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Junit and JDepend Demo
Date: 20 Feb 2013


What is JUnit?

JUnit is a simple framework to write repeatable tests. It is an instance of the xUnit architecture for unit testing frameworks. - Junit 4.0

Which Version?

Junit 4.0
Junit older versions


Just download the JAR file and add it to your build path in Eclipse. More details here…

Writing Tests with JUnit?

Here is an excerpt of that example:

package edu.uci.inf191;
import static org.junit.Assert.*;
import org.junit.Test;
public class NumbersToStringTest {
        public void NumberToEnglishShouldReturnOne() {
                String actual = NumbersToString.numbersToEnglish(1);
                assertEquals("Expected result one.", "one", actual);

Food for though

Q. Do you think the JDK uses JUnit for testing? Remember, Junit came well after the JDK.


What is JDepend? / What does JDepend do?

IMHO JDepend is a simple tool for measuring certain metrics about how packages in Java depend on each other.

According to JDepend’s Official Webpage:

JDepend traverses Java class file directories and generates design quality metrics for each Java package, including:

  • Number of Classes and Interfaces
  • Afferent Couplings (Ca) - measure of Responsibility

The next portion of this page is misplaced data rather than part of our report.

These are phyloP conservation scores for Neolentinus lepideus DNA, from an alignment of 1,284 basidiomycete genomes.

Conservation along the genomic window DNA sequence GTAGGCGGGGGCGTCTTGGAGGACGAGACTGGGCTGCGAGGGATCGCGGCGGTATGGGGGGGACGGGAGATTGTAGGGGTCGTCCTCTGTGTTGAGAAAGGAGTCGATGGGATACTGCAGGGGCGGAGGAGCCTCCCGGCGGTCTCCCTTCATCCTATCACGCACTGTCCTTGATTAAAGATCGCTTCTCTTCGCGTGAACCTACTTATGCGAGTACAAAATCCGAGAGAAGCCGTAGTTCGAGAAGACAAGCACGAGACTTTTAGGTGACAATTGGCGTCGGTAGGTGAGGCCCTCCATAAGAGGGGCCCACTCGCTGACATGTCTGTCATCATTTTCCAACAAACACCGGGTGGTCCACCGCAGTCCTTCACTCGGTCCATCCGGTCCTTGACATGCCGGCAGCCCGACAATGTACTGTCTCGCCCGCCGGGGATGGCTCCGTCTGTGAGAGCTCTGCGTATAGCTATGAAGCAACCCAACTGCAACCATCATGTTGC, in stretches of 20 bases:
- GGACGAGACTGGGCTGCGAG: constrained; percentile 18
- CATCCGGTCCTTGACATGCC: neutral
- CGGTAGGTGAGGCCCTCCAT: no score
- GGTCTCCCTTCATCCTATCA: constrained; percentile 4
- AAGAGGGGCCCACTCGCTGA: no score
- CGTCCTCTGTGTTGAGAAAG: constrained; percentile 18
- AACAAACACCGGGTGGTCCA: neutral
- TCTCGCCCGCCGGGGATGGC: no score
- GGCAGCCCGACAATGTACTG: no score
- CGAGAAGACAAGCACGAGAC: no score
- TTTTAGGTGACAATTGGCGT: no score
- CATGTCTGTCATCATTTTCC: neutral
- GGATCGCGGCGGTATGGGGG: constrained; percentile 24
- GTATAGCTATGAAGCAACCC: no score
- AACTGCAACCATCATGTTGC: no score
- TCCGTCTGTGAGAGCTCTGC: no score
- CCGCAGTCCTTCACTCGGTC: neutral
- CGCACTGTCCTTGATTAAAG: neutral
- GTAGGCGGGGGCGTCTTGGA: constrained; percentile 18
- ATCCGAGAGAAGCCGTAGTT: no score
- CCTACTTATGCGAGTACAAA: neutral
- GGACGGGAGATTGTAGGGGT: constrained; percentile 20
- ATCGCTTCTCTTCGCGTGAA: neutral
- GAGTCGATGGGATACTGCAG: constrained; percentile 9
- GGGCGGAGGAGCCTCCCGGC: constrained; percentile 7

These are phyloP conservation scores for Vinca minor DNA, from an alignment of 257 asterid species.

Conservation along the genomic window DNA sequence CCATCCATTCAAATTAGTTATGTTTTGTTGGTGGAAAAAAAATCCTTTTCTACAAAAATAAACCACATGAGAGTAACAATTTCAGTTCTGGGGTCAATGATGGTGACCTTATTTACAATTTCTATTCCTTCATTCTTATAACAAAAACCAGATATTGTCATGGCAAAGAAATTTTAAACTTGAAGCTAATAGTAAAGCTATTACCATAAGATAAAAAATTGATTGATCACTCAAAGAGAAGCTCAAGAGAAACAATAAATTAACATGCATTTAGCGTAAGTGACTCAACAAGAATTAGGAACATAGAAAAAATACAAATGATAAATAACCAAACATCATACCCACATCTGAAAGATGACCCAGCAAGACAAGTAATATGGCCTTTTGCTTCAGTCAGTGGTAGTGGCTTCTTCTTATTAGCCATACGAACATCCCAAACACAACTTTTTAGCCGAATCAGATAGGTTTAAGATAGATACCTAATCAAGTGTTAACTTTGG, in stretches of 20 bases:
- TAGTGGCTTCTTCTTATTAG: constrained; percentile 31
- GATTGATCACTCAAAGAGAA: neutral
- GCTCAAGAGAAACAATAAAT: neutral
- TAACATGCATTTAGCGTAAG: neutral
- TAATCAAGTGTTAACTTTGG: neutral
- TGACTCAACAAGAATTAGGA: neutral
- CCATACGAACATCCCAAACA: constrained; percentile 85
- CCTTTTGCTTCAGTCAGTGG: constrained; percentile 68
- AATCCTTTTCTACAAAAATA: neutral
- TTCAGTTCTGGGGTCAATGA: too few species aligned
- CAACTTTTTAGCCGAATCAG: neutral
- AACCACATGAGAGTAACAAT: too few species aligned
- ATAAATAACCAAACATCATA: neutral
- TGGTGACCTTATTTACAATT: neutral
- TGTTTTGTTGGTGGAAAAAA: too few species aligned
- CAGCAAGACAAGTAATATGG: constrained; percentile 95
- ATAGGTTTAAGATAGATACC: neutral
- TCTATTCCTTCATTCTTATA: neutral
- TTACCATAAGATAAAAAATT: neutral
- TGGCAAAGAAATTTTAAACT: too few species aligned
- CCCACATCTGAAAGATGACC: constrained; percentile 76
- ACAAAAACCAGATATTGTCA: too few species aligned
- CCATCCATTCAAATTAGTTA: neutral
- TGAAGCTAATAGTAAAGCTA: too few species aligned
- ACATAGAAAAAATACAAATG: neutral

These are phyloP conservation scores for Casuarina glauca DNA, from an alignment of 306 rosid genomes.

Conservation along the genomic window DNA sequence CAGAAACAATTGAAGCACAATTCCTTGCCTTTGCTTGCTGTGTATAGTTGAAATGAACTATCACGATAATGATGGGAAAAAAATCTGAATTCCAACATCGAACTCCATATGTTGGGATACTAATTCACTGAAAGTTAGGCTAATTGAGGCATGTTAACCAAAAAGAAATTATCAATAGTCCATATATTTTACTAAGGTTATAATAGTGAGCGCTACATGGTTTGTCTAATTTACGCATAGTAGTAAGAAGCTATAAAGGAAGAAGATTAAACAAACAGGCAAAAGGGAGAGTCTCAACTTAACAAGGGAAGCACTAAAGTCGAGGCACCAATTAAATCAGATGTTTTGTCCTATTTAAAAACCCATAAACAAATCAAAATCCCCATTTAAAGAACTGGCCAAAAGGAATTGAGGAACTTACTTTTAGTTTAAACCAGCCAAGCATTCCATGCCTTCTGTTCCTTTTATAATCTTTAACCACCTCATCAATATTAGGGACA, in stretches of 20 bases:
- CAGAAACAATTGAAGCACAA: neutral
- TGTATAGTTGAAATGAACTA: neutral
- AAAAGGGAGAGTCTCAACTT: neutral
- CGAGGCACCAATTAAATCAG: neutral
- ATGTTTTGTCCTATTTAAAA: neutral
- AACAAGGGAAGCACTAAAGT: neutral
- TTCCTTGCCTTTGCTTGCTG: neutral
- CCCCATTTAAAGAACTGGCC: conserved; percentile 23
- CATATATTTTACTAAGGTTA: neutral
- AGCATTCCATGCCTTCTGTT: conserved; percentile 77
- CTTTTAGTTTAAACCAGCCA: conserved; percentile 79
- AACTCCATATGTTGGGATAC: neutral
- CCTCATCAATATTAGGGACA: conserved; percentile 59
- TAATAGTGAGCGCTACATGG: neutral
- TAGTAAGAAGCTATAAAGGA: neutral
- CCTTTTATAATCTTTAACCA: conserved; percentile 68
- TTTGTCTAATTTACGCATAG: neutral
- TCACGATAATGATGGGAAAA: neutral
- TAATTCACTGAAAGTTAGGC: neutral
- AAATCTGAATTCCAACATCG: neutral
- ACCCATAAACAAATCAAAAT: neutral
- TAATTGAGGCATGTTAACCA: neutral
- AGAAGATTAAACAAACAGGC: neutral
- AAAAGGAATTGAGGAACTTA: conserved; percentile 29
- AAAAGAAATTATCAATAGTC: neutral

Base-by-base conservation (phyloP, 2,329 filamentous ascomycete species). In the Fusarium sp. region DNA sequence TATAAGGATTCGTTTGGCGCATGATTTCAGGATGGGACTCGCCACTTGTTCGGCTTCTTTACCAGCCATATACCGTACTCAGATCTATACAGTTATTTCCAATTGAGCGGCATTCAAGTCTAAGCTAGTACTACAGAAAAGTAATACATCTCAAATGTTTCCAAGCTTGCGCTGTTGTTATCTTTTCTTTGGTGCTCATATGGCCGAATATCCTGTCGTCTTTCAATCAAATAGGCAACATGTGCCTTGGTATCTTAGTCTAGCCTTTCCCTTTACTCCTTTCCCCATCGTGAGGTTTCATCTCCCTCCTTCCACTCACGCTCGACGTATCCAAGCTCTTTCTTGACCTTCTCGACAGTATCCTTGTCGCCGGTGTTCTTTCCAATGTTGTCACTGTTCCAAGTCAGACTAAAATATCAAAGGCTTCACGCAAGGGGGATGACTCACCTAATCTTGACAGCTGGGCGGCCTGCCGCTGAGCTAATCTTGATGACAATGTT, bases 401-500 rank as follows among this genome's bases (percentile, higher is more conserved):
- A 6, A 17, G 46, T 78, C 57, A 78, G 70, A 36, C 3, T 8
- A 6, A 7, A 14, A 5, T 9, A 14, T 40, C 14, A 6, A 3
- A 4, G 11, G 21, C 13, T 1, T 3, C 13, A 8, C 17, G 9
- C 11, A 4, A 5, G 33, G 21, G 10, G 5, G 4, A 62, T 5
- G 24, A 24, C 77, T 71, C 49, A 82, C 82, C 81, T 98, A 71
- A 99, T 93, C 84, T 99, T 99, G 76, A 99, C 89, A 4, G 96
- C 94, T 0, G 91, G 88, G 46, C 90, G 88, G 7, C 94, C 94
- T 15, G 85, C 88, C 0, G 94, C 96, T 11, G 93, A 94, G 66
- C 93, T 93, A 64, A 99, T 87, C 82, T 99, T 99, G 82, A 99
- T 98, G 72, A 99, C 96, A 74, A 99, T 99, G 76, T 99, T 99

• Efferent Couplings (Ce) - measure of Independence
  • Abstractness (A) - Number of Abstract Classes and Interfaces
  • Instability (I)
  • Distance from the Main Sequence (D)
  • Package Dependency Cycles

Further details on the metrics here…

Why do I like it?

It is a simple tool that succinctly captures how one Java package depends on another. This might be useful when building large projects or APIs to maintain “appropriate” (runtime) boundaries between different sections of your code base.

Why the double quotes around ‘appropriate’?

  • ‘Appropriate’ is what you define for your project.
  • E.g. in a project following a client server architecture, you might want the client and the server to communicate via a middle-ware or an interface. Keeping the client code from calling the server code. OR, you very well could want the client code to call the server code directly.
  • You might want to avoid both the client and the server calling each others modules or methods. OR, perhaps you want them to communicate like that.

Installation and Learning curve

  • INSTALLATION: I have tried the installation with Eclipse and it is simple.
  • LEARNING CURVE: As long as you know what packages are and how one package uses another, the learning curve is non-existent. I have not yet tried using it in an advanced manner, like with JUnit or with Ant. There might be some learning curve there but it should be trivial.

Tags: testing analysis java junit

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